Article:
If I try to correct Pronation-Distortion Syndrome with all the known methods and get them to align without pronating, will this cause the knee joint to straighten against it's normal alignment and affect the screw-home mechanism and cause potential damage to the knee and elsewhere in the kinetic chain? Also, once someone's ligaments in the arch of foot are flattened, can they be changed or altered to have an arch and will inserts, orthotics and/or a more stable shoe (something with more medial support and stability) help? And is it safe for me to recommend an insert and/or a more stable shoe (that is, if they do help) if they don't want to go to a podiatrist for orthodics?
- Correcting over pronation will not cause the knee any damage. Pronation Distortion Syndrome is characterized by OVER or excessive pronation, therefore by correcting or eliminating the excessive pronation you allow the joints to pronate with the proper amount motion.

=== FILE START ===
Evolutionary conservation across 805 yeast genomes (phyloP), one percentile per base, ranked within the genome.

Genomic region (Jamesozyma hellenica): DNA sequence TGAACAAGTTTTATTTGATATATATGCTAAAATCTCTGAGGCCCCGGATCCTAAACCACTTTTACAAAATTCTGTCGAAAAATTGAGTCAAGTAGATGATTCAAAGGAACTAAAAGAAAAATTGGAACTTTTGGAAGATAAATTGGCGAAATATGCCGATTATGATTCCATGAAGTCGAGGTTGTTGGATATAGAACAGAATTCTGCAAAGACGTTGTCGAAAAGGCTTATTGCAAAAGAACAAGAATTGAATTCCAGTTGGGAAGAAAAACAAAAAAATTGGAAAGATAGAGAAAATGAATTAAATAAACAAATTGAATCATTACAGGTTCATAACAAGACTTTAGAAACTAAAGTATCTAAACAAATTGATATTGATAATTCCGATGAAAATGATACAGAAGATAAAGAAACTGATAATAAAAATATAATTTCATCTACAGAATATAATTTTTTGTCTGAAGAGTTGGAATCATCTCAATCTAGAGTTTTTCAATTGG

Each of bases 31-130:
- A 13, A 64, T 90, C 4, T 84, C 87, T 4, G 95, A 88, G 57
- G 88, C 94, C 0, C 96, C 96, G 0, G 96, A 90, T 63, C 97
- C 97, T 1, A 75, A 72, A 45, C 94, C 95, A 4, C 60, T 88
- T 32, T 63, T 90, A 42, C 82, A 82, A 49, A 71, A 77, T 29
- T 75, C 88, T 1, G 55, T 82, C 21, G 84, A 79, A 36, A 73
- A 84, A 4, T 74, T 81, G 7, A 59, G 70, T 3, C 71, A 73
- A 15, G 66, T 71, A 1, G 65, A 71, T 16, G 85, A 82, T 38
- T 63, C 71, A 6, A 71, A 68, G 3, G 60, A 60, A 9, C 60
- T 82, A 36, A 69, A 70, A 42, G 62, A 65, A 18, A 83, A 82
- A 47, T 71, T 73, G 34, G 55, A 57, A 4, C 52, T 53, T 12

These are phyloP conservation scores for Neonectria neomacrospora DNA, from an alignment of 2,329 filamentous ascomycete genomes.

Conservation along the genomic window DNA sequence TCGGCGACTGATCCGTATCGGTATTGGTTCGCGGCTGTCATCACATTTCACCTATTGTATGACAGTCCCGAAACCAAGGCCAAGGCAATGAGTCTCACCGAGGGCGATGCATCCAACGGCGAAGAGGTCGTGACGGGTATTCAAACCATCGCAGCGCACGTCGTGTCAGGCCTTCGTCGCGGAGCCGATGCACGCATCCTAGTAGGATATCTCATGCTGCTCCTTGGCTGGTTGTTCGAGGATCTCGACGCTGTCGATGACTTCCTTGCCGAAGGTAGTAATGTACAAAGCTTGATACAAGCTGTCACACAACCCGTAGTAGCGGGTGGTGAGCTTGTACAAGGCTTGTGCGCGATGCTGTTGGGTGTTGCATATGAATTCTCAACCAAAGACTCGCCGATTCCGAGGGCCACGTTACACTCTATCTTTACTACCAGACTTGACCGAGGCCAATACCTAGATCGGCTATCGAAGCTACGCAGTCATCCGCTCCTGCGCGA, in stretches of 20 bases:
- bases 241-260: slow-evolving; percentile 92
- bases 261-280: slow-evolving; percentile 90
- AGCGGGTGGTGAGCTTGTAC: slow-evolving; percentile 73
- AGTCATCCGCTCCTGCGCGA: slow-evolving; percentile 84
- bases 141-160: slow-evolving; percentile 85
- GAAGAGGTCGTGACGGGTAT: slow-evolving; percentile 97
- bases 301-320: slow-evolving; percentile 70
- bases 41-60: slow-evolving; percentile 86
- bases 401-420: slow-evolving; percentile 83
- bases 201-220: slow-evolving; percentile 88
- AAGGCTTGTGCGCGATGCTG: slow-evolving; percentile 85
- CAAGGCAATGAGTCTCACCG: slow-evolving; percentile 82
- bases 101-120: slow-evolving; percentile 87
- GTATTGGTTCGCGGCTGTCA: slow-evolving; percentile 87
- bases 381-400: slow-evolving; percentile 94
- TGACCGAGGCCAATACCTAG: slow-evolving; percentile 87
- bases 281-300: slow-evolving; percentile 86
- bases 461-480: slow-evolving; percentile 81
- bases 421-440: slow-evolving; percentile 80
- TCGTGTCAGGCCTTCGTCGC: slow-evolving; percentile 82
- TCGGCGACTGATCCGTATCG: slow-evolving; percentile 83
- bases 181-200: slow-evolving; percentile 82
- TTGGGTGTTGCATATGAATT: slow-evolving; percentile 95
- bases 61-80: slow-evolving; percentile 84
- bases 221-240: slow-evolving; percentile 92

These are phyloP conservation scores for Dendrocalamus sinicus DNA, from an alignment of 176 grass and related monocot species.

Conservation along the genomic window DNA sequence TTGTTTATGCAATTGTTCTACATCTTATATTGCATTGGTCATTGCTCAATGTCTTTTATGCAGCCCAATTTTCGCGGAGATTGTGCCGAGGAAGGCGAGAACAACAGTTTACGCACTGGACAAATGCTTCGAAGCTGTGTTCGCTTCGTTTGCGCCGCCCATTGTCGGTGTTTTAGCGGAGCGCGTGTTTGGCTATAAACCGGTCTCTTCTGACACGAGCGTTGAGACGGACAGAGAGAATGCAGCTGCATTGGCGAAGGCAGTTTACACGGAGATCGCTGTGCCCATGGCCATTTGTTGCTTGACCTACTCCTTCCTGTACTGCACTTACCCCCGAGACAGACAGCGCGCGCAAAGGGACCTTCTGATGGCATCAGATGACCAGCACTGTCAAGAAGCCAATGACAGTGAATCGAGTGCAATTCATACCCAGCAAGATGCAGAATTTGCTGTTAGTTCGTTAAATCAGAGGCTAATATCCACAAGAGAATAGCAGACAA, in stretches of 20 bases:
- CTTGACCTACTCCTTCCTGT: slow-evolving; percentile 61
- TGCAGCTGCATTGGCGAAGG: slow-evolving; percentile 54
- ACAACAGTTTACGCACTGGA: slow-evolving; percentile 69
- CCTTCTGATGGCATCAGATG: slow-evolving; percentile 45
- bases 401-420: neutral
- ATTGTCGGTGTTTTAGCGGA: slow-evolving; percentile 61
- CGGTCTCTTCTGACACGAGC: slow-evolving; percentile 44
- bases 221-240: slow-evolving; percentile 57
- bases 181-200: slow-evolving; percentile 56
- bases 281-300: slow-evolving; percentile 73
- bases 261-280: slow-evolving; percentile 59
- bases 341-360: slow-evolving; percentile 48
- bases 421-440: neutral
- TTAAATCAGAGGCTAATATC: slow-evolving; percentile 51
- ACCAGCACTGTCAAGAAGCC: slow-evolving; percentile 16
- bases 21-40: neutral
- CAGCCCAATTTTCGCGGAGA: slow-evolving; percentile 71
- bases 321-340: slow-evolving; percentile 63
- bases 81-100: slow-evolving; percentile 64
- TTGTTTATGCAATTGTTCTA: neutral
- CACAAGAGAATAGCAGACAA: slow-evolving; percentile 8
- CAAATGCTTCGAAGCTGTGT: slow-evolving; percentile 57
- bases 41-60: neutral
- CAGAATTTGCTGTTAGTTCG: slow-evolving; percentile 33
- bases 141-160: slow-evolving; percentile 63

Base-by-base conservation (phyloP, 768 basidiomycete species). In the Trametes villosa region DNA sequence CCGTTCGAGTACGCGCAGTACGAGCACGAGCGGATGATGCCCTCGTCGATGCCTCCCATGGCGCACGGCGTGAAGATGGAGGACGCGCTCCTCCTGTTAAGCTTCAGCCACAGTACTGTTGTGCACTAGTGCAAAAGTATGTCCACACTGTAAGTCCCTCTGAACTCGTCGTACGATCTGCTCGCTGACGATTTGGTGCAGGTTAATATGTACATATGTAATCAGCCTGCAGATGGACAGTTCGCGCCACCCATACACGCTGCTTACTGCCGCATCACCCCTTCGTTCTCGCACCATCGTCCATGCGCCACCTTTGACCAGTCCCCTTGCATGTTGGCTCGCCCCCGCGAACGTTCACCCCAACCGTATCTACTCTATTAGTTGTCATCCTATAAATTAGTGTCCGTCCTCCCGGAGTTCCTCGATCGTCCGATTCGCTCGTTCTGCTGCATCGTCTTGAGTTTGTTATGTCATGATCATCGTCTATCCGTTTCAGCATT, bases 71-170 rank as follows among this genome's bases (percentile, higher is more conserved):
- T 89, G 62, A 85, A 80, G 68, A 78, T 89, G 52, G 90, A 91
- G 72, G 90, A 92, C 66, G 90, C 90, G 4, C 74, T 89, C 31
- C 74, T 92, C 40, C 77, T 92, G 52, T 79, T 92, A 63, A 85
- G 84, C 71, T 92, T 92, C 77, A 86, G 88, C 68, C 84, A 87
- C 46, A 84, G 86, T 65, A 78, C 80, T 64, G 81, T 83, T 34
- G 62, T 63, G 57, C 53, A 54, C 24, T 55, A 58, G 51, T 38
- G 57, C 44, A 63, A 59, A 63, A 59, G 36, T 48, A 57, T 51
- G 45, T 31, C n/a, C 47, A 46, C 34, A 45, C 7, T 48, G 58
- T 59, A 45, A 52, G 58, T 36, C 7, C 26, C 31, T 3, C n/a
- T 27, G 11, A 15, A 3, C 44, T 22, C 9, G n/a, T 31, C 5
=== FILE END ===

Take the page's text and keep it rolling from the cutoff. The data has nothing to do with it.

- Depending on the degree of ligamentous damage (prolonged stretching from a flattened arch), the ligaments' structure may be permanently altered. If this is the case, a licensed medical practitioner should make that judgment. What a trainer can do is utilize the proper core and balance (Neuromuscular Stabilization Training) exercises to see if the arch regains any stability and improves enough to increase their performance.
- A trainer should never be involved in the discussion of medically relevant information with a client. Always refer them to a medical practitioner for advice!!
- Pronation Distortion Syndrome is extrapolated from literature concerning functional anatomy and functional biomechanics. These references refer to the notion of pronation and the interconnected nature of the lower extremity joints. Therefore, if joint motion is altered, the other effected joint will also be altered.
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